|The Leading Source for Global News and Information Covering the Ecosystem of High Productivity Computing / October 6, 2006|
Tailored allocation management on NCSA's Tungsten cluster proves an important part of many researchers' workflows.
Once the allocations have been made and the highest-quality projects have been given set amounts of time, there are two straightforward ways of scheduling users on a supercomputer. One is egalitarian. A queuing system applies a set of rules -- based on the amount of time a particular job is going to take, how many processors are going to be used, and the like -- and puts people in line to wait their turn. The other is totalitarian. The decks are cleared for a big user, and he or she runs on a massive number of processors, perhaps the whole machine, for a long time.
Neither approach is ideal, and neither addresses more nuanced or immediate needs.
Take the case of the MILC collaboration, which studies quantum chromodynamics. In 2004, they received an allocation of four million CPU hours on NCSA's Tungsten cluster. By any reckoning, even one that comprises researchers at nine institutions, that's a massive allocation of time.
To use those resources sensibly and efficiently requires human decisions and policies that are well tuned to the various ways that researchers use the center's systems.
"Sitting down, going to talk to the users, and figuring out what they want. It's the only way to do this" when you have a broad variety of user needs, according to John Towns, who leads NCSA's Persistent Infrastructure Directorate. "'This doesn't work for me' is the last thing you want to hear."
A powerful machine is still important, and Tungsten is certainly that. It has a peak capability of more than 15 trillion calculations per second, making it the largest computer supported by the National Science Foundation and available for open scientific research.
A popular machine is also important, and Tungsten is that, too. In September 2005, about 162 million normalized units of computing time were allocated on Tungsten -- about 20 percent of the total parceled out by NSF across the nation. User requests for Tungsten were almost double that number, far exceeding the number available. This made Tungsten the most requested and the most allocated system in NSF's arsenal in September.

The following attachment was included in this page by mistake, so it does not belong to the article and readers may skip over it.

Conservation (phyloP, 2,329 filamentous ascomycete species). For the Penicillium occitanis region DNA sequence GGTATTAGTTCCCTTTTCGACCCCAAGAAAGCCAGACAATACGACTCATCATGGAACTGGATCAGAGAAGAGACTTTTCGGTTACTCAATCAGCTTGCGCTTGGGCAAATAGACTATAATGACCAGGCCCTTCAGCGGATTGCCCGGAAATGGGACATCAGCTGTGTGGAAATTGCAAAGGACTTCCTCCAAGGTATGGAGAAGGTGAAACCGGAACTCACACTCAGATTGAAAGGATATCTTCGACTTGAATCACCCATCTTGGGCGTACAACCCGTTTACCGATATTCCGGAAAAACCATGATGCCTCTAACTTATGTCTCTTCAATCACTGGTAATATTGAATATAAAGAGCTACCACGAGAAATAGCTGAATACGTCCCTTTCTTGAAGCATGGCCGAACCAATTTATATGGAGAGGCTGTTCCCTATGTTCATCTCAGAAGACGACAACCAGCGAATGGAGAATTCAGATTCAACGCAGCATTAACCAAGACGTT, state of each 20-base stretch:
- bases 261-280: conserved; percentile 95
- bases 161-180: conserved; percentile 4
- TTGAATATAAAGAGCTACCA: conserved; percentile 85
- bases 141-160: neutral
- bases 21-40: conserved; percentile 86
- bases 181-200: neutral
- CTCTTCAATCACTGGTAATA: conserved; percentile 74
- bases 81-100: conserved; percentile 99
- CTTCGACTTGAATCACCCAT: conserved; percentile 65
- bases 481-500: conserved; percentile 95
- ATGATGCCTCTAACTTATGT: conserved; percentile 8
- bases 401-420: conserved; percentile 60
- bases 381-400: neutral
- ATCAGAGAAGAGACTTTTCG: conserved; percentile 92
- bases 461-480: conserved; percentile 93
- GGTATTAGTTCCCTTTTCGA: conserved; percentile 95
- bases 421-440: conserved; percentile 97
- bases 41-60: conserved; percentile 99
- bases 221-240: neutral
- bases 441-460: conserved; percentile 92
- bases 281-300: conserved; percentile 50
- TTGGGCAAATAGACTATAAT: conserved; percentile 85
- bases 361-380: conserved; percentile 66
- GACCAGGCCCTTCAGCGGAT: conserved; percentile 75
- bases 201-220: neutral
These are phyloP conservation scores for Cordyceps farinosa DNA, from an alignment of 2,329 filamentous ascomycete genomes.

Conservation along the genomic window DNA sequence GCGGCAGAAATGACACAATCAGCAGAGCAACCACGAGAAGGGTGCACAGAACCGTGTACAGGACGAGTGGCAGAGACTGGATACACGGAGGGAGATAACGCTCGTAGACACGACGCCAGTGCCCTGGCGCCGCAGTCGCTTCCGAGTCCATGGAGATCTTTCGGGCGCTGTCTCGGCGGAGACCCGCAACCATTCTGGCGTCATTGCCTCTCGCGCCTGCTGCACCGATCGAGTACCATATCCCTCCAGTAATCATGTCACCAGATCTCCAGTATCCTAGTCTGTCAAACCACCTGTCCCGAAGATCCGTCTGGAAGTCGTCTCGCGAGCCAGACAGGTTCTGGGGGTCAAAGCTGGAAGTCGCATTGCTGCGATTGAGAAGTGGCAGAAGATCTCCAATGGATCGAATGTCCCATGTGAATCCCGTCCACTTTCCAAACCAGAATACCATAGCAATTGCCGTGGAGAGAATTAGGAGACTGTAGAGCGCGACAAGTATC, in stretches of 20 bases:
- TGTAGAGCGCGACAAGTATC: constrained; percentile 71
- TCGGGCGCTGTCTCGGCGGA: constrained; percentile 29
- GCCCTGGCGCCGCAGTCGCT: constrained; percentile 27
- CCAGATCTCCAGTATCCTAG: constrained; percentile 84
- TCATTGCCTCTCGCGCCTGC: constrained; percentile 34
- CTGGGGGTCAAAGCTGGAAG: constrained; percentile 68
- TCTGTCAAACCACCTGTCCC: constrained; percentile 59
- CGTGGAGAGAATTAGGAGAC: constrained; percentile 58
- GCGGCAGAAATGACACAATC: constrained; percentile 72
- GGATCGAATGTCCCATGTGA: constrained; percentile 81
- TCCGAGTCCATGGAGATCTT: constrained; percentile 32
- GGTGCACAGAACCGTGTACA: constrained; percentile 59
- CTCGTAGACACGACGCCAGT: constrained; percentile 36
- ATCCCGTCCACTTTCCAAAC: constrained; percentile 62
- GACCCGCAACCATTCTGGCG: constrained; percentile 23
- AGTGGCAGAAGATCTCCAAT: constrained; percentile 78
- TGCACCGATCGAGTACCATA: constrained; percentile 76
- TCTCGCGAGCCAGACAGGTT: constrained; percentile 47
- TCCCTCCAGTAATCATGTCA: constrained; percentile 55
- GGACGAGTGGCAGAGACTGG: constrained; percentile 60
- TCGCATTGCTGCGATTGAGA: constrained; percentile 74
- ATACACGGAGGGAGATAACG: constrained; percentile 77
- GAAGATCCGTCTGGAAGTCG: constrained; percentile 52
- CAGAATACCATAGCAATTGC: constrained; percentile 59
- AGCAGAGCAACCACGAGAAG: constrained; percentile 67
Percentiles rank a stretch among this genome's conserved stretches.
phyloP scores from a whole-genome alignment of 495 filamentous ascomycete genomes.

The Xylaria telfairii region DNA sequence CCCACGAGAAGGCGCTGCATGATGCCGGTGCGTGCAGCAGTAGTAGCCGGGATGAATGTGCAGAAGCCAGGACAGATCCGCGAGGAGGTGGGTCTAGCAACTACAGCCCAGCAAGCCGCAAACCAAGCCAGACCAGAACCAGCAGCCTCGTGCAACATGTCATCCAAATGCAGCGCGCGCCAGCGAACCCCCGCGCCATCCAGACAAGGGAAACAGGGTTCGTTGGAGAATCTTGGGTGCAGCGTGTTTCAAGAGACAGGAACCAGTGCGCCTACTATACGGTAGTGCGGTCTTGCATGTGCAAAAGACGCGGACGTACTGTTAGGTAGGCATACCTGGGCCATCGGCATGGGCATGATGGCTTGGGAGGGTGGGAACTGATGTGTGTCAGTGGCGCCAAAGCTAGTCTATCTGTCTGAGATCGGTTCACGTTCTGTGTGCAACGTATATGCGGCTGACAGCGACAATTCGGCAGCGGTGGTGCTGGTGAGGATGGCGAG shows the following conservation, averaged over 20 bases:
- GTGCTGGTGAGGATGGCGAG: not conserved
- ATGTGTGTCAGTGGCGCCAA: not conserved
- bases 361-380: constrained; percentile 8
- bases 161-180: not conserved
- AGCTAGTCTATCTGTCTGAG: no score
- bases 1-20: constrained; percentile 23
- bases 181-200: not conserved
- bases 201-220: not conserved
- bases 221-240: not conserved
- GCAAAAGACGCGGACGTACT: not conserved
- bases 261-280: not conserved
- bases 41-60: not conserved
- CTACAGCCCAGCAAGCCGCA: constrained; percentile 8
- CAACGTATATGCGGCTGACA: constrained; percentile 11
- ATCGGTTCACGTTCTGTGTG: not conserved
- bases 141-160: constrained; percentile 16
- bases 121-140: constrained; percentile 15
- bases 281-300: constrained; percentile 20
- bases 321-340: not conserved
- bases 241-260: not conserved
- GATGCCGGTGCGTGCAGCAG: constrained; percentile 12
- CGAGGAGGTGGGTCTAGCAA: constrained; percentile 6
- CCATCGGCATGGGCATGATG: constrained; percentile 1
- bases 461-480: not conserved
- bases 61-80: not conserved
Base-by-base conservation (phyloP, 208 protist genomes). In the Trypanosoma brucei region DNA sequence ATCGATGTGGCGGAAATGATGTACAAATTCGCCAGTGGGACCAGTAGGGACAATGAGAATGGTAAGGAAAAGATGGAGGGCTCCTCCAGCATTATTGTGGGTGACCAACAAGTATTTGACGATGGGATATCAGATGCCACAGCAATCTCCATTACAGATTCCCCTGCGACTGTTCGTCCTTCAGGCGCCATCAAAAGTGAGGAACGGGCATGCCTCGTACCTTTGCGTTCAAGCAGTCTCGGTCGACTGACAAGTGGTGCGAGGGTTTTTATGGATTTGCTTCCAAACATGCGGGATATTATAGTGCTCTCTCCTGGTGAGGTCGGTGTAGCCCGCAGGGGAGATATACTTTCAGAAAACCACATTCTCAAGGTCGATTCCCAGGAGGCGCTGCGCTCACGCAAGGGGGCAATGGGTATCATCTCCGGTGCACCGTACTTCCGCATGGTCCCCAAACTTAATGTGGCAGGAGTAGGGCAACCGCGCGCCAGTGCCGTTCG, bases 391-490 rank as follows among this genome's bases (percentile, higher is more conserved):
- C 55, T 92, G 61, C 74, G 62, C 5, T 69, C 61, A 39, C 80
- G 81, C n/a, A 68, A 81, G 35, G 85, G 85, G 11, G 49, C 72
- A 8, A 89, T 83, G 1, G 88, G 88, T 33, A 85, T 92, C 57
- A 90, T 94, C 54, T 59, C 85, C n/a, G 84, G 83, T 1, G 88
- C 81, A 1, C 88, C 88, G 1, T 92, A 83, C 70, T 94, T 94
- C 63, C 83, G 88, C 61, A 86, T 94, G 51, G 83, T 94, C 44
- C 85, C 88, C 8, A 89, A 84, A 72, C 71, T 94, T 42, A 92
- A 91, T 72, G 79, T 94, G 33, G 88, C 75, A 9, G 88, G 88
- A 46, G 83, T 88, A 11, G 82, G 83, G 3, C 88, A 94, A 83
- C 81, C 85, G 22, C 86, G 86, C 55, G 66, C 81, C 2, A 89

"If you allocate this large and popular a resource in the traditional ways, somebody always suffers. People with large runs wait a long time in the queues or don't get to run at all because the queuing system is set up to handle a large number of smaller jobs. Or the smaller jobs get brushed aside in order to dedicate the machine to large jobs. It's a tough balance to strike," Towns says.
"Tungsten is a resource that satisfies specific needs of the user community. It's a critical part of their research workflow," NCSA Director Thom Dunning says. "That means we have to tailor allocations to suit them. We planned for this sort of approach when we installed Tungsten, and the popularity and productivity among users really showed us that it was the right way to go."
Tailored allocation management means that specific pieces of the machine are dedicated to particular users for given periods of time. These periods are planned in advance so that users know when they're going to get access, how long they're going to have it, and how much computing oomph they're going to have available. These dedicated runs give users the capability they need to complete crucial computations that must be done in a specific timeframe, that require an unusually large number of processors, or that otherwise give the queuing system fits. The dedicated runs still leave room for a traditional capacity-oriented system, with smaller jobs passing through the queue and running unimpeded.
About 40 percent of Tungsten is currently dedicated to tailored allocations.
"Nobody else is doing this this way. But it's the best way to provide access that balances individual productivity and servicing a large number of users. We want to be responsive to individual requests while still ensuring success for a broad range of people and disciplines," Towns says. "When we strike that balance, our users do special things."
What sort of users take advantage of tailored allocation management? And why? Here are some examples.
David Baker, University of Washington
David Baker and his team are in the business of refining protein structures. These structures are traditionally derived using limited experimental data or by starting from first principles and simulating the structure from scratch. This group's technique combines the two to produce much more accurate models.
A tailored account on NCSA's Tungsten cluster gave the team more than just the power they needed.